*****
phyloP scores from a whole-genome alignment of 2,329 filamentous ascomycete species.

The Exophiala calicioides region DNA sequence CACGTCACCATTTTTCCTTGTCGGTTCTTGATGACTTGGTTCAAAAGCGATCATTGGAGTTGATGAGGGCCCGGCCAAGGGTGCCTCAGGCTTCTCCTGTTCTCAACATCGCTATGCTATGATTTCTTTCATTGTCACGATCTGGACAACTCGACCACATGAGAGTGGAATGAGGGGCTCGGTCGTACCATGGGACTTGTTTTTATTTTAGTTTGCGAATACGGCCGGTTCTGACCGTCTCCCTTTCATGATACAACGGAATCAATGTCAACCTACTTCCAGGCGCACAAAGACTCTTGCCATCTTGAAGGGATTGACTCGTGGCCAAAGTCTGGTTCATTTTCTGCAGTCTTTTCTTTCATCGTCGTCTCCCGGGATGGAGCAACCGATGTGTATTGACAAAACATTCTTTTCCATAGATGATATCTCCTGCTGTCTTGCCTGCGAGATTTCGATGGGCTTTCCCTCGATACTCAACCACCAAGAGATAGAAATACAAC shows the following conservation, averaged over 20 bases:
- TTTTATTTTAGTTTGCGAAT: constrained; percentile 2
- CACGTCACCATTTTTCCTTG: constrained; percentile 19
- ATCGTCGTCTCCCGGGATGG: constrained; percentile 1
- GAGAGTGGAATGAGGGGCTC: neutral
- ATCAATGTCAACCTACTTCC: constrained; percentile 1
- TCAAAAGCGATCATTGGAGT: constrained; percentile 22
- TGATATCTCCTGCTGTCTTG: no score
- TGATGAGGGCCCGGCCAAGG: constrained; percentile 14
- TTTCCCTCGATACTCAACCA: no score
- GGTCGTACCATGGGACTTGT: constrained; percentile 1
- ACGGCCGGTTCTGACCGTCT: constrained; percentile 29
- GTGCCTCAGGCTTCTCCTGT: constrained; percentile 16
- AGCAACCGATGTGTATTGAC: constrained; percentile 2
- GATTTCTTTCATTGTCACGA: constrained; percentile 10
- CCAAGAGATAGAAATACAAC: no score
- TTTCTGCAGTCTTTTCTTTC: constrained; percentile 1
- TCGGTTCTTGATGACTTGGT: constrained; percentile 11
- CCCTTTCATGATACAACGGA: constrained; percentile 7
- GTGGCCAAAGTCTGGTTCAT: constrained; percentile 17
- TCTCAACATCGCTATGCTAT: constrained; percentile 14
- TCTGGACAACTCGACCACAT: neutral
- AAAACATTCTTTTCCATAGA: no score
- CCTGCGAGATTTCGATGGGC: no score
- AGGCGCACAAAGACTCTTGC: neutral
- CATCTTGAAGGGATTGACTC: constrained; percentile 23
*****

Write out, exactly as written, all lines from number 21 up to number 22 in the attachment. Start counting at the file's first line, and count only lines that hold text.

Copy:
- GTGGCCAAAGTCTGGTTCAT: constrained; percentile 17
- TCTCAACATCGCTATGCTAT: constrained; percentile 14